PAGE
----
By John C. Dyer, UK Correspondent
29 March 2012. London. David Cameron’s government has not been able to buy a decent headline since the Chancellor announced the 2012 budget. It may be the momentum has shifted against the UK’s “teflon” Prime Minister - both across a formerly friendly press and in the polls. The situation raises a serious question for the United States.
Polls already show what may be as much as a 12 point shift from Conservatives to Labour. One poll, results published 28 March, even shows Labour now leading both Coalition partners together.
It may be premature to declare this The big shift. Even if it is a factual change it may be transient.
But it doesn’t feel transient. The pundits are not treating it as transient. Pollsters have not yet disclosed the specifics pertaining to undecided voters, but I would bet a small lunch that the figures show a possible shift from undecided to decided. Perchance the Prime Minister failed to notice, the media helpfully reminded him.
Tory Treasurer Cruddas and “dining for donors”
Even as the government reeled from the initial budget reaction, another story broke that must have felt like a body blow. The Sunday Times “stung” the Tory Party Treasurer, secretly taping him offering influence and a private dinner with Mr. and Mrs. Cameron in Number 10 in exchange for big bucks. Cameron offered this perk to persons he thought were lobbyists serving big donors. The Daily Mail seemed especially fascinated by this news, carrying Cruddas promise that the deal would be “awesome” for the presumed lobbyists' businesses, the subsequent resignation of Cruddas and, in case anyone missed it, the guest list of those who had dined.
Reaction was swift and severe. Labour predictably called for an independent inquiry. Channel 4’s Cathy Newman brilliantly cross examined a shifty-eyed Tory spokesman, Michael Fallon. I have little doubt he left the camera feeling like he had just endured a frontal lobotomy without anesthetic. The conservative Daily Telegraph unequivocally condemned the questionable practice. I can reveal that an e-petition has been filed seeking a Commons debate on the appointment of an Independent Prosecutor, and funding of an office to investigate not only Cruddas but several different allegations of ministerial misconduct lodged against several Cabinet Ministers.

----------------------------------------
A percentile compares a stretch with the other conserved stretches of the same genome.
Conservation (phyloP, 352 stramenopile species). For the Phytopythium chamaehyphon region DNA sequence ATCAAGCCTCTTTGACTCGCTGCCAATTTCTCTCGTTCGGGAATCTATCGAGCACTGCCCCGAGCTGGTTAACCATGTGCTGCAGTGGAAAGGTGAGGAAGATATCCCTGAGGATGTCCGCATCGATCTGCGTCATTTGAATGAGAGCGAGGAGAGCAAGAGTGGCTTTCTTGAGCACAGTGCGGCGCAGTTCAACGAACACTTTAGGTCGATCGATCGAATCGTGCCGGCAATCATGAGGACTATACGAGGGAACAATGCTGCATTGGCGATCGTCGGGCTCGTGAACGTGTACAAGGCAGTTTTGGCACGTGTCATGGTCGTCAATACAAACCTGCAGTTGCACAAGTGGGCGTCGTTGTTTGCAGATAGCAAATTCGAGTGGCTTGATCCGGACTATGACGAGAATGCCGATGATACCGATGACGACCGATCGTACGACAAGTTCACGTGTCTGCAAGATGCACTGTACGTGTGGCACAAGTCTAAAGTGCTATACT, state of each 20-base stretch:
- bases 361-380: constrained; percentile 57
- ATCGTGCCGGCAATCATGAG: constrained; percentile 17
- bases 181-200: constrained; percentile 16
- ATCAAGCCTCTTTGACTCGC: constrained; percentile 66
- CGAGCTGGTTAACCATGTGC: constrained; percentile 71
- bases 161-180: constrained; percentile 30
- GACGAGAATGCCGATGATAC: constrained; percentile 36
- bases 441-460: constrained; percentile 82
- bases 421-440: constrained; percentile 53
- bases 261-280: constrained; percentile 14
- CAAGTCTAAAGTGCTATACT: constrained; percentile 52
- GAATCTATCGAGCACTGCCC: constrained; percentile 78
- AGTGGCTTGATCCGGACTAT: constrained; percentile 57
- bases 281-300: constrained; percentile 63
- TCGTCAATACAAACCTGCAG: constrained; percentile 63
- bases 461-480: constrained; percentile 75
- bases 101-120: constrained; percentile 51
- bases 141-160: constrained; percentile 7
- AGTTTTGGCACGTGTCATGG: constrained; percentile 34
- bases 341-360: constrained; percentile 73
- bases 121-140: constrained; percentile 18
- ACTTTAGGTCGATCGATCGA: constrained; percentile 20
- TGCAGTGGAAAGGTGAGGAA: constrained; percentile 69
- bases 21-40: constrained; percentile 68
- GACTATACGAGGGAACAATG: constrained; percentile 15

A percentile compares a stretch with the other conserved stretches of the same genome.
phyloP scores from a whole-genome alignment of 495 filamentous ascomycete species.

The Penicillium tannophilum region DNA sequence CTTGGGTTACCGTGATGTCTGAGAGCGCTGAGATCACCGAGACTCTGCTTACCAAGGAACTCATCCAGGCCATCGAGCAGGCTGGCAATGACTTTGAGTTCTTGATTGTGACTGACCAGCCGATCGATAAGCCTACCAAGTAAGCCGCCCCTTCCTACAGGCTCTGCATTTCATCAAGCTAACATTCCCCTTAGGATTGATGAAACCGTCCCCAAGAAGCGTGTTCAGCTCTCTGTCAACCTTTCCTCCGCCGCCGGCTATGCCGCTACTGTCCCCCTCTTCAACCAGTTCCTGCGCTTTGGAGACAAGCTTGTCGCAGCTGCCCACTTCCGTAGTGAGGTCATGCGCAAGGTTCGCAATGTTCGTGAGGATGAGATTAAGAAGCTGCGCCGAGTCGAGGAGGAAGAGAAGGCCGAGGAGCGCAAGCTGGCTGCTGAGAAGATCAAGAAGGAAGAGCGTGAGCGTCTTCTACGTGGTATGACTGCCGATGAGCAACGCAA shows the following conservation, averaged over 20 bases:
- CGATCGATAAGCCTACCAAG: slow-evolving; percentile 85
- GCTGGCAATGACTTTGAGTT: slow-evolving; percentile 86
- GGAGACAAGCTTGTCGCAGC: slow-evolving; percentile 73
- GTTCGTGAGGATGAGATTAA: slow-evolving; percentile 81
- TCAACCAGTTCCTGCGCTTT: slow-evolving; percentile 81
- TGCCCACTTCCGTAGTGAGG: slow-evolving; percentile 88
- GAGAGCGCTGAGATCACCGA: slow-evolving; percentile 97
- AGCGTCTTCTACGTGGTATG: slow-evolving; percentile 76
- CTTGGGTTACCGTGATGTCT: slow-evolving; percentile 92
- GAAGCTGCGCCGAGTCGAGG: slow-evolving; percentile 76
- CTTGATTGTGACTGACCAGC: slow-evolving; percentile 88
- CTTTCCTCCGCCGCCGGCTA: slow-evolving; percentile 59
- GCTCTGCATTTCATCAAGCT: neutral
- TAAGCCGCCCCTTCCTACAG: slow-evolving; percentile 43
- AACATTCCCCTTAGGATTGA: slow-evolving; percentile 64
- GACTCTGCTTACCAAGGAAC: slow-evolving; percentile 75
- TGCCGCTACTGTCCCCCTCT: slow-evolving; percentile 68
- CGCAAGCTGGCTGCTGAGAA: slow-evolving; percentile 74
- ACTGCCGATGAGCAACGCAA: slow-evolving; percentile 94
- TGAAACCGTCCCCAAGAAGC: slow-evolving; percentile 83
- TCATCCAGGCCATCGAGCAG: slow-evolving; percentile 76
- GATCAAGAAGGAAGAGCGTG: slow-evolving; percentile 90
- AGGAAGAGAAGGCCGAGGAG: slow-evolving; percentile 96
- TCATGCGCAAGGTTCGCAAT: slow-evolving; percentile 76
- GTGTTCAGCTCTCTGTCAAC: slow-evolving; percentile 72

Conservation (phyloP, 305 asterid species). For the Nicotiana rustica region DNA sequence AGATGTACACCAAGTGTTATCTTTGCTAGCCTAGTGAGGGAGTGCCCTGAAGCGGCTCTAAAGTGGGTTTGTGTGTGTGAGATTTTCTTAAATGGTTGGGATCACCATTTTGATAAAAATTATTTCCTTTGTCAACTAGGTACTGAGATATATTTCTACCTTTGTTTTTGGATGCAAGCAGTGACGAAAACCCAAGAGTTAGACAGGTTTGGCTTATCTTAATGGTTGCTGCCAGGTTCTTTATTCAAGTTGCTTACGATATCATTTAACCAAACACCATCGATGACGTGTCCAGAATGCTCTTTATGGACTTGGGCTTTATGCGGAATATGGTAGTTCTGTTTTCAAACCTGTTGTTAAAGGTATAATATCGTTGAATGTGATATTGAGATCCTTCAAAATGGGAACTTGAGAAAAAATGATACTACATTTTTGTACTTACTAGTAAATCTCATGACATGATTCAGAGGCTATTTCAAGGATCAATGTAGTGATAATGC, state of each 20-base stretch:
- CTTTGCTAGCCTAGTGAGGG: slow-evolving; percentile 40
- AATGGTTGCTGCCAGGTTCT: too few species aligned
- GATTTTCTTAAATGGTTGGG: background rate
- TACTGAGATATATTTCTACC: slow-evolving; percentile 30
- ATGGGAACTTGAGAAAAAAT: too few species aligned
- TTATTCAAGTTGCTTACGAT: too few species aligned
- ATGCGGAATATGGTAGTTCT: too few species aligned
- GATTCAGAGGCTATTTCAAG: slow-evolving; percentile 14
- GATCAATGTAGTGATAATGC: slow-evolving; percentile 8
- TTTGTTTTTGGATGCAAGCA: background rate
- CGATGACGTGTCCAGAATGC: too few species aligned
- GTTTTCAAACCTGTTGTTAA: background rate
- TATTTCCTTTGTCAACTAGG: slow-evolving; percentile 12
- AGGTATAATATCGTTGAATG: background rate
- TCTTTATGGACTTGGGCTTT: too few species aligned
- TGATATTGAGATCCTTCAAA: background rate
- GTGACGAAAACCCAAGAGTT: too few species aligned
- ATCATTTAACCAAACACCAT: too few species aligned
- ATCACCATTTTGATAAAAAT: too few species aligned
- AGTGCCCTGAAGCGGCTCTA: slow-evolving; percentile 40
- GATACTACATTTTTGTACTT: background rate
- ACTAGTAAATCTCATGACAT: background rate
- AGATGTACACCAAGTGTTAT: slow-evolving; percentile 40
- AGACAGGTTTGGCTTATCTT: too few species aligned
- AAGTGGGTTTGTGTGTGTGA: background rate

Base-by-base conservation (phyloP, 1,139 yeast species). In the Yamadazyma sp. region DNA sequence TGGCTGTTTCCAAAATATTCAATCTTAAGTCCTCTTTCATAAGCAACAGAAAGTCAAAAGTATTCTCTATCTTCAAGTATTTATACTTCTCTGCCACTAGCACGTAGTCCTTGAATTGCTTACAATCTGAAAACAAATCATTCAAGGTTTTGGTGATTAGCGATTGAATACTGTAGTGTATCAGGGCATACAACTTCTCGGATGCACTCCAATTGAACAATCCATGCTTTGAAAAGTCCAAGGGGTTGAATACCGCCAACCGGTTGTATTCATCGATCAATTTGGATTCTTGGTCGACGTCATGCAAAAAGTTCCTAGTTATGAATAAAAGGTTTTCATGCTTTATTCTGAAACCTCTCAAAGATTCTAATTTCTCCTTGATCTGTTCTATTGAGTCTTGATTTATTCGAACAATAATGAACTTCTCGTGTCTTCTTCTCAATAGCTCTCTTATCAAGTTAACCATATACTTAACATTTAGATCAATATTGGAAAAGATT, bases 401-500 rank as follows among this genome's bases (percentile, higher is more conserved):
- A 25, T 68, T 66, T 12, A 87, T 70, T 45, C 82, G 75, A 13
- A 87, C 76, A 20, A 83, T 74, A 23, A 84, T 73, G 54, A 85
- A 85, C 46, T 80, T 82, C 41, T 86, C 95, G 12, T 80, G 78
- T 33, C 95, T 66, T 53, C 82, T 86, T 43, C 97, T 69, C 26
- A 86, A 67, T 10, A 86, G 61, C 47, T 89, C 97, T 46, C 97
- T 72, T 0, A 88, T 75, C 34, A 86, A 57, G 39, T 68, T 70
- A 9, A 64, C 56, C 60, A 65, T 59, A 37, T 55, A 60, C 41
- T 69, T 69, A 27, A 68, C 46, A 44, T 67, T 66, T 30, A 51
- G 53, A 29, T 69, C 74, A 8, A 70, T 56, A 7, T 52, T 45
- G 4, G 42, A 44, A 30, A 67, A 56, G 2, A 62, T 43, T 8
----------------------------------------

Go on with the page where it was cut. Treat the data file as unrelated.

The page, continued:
VAT on heated Pasties
The government couldn’t even catch a break on “pasty-gate.” Among the hidden nuggets I predicted would emerge it emerged this week that the budget subjects the Cornish folk food, pasties, to VAT if served heated. How the provision will work has caused confusion the helpful have tried to clear up and provoked threats of litigation from a food chain. The Daily Mail chuckled that all sorts of politicians had become born again pasty lovers. The Telegraph went after Osborne. Litigation from an interested retailer and amusement/bemusement in the press aside, the newly revealed application of VAT buried in the budget also brought considerable heat on the Chancellor, highlighted by both the Independent and the Guardian.
Fuel Transporters Strike
The bad news cycle continued with press reaction to the Government’s handling of a) negotiations with the Unite Union over wages, benefits, and working conditions for drivers, and b) a possible fuel transporters strike looming in the future. Although no strike has been called (and the Union must give 7 days notice before doing so), Cabinet Secretary and negotiator Francis Maude recommended car drivers top up and even keep a spare can of petrol on hand in case of strike. The Government also unveiled plans to order the Army to substitute for drivers in the event of a strike.
If the idea was to bring pressure on the Union, it backfired. Retailers accused the government of intending to create a crisis in order to solve it. Drivers took up Maude’s advice with the result pumps went dry and fuel prices soared as drivers panicked. Jon Snow added that of the government's David Hendry to Channel 4's collection of lobotomized brains.